Lawmakers in Michigan will allow motorists in the state to ditch their archaic old metal license plates for sleek new digital license plates starting next spring.
California and Arizona began allowing motorists to use digital license plates in 2019 and are currently the only U.S. states where motorists are allowed to register a vehicle with them. That’s all set to change next year, however, when General Motors‘ home state of Michigan joins the fray.
Reviver, the company that manufactures the digital plates, is also in discussion with ten other states apart from Michigan that may be interested in using the technology in the future, according to The Detroit Free Press.
Reviver’s Rplate digital license plate runs through a smartphone app and offers numerous advantages over a regular metal plate. For starters, the plate removes the need for owners to go to the Department of Motor Vehicles to get a plate or renew their registration sticker. They can also alert other motorists that the vehicle is stolen or display custom messages that are inputted via the smartphone app.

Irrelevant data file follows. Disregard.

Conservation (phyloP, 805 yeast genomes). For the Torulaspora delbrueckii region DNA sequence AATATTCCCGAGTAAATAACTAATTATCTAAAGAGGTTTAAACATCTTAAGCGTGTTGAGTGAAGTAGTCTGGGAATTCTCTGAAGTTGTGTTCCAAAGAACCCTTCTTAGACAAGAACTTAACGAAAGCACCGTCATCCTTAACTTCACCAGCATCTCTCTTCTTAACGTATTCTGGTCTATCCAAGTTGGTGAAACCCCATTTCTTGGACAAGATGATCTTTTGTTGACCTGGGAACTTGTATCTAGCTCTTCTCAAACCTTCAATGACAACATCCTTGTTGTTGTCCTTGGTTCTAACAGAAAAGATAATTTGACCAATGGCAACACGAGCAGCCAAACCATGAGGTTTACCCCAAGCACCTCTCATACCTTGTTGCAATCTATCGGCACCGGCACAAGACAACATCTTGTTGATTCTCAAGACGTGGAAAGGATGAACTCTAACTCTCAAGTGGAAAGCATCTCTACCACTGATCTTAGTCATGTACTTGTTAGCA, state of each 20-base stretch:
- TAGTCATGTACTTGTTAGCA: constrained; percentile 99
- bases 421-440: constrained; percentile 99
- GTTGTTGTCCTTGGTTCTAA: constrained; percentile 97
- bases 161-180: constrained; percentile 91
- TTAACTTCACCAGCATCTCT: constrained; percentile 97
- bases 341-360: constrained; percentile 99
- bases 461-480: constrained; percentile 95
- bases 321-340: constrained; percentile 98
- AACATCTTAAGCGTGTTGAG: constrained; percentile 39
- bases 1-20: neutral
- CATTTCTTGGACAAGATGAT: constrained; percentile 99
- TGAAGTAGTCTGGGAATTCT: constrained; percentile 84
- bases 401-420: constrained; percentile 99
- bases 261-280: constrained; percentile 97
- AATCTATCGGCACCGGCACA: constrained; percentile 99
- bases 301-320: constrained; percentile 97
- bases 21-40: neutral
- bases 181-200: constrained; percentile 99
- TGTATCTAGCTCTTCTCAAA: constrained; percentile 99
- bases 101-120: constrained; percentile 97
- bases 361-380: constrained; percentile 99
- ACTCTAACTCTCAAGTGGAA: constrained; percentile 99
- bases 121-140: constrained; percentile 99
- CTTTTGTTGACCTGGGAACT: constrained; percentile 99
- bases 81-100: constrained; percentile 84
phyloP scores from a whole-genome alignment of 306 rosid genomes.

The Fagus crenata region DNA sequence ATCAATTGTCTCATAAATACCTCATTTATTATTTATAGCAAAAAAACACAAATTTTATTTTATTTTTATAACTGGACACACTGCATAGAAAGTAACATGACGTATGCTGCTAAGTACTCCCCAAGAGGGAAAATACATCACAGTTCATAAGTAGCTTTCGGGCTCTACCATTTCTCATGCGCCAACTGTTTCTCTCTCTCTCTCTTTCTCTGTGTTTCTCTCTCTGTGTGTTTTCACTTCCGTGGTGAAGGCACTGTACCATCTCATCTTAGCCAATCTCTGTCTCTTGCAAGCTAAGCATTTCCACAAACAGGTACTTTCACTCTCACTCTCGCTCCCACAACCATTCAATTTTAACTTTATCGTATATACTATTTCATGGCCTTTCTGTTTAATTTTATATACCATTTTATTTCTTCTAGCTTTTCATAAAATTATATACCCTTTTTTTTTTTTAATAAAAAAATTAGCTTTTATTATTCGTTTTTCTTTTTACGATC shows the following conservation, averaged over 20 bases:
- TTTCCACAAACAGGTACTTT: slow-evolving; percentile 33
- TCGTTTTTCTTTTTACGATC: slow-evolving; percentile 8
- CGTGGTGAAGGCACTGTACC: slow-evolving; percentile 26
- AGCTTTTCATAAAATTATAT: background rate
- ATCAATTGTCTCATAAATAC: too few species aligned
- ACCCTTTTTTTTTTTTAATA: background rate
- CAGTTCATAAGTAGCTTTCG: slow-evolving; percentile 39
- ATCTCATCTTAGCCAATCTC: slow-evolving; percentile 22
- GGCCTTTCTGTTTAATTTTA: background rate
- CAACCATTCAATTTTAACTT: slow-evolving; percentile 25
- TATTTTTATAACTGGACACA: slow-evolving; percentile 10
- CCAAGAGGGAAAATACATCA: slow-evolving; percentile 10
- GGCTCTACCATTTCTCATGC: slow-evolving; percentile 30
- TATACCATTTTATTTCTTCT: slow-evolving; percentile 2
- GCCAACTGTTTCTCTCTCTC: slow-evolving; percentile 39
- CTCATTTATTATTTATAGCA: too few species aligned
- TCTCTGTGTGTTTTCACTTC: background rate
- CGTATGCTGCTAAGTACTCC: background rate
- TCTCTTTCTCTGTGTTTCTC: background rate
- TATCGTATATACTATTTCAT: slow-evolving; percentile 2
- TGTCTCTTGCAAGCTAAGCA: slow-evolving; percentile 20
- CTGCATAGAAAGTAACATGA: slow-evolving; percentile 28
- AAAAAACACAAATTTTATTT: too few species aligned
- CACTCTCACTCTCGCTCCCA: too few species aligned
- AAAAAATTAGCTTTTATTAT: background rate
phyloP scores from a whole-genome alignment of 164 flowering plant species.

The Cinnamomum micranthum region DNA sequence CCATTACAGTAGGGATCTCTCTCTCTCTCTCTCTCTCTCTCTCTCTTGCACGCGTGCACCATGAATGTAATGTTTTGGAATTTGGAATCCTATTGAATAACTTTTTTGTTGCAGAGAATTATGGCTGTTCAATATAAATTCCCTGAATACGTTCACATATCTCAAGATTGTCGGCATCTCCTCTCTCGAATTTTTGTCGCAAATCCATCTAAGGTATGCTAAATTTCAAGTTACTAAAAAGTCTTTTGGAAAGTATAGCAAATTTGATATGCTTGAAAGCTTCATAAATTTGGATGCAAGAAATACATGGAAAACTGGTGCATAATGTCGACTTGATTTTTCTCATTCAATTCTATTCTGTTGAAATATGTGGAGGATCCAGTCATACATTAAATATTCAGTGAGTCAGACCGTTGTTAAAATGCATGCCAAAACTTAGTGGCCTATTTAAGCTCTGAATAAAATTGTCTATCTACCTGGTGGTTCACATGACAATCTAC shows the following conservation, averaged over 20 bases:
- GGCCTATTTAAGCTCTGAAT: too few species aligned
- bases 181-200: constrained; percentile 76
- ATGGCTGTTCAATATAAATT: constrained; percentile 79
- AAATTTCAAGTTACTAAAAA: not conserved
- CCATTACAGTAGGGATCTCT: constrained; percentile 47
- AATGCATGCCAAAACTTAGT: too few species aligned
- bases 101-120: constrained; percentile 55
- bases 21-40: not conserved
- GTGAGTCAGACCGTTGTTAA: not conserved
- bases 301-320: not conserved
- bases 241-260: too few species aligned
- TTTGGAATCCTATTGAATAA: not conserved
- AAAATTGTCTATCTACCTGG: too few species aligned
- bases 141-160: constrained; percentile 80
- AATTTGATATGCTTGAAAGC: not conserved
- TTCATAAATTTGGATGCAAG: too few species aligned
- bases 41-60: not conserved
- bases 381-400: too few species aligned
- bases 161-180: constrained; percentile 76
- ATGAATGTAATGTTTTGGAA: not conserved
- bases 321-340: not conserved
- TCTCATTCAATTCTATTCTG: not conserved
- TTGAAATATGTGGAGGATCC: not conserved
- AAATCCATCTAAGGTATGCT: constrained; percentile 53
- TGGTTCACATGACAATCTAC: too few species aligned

The Rplate is priced from $500 and users are also charged an annual $55 connectivity fee to keep it hooked up to Reviver’s servers. Only around 3,300 people have the digital plates in California and Arizona right now, but with Reviver now looking to expand to other states, they could become much more commonplace in the coming years.
Reviver also offers a more expensive version of the plate called the Rplate Pro, which features GPS tracking and can relay important telematics like vehicle speed and miles driven. This model is mainly used by fleet operators, Reviver told the Free Press.
While this is an aftermarket product that seems like a bit of a gimmick at the moment, digital license plates could one day be the industry standard. Automakers may eventually integrate digital plates into their vehicles from the factory, as well, which could completely negate the need for metal plates, in-person renewal, and registration stickers.
This technology could also remove the age-old problem of license plates negatively affecting the front and rear end styling of a vehicle, giving automakers more freedom to integrate the plates into the vehicle’s exterior design.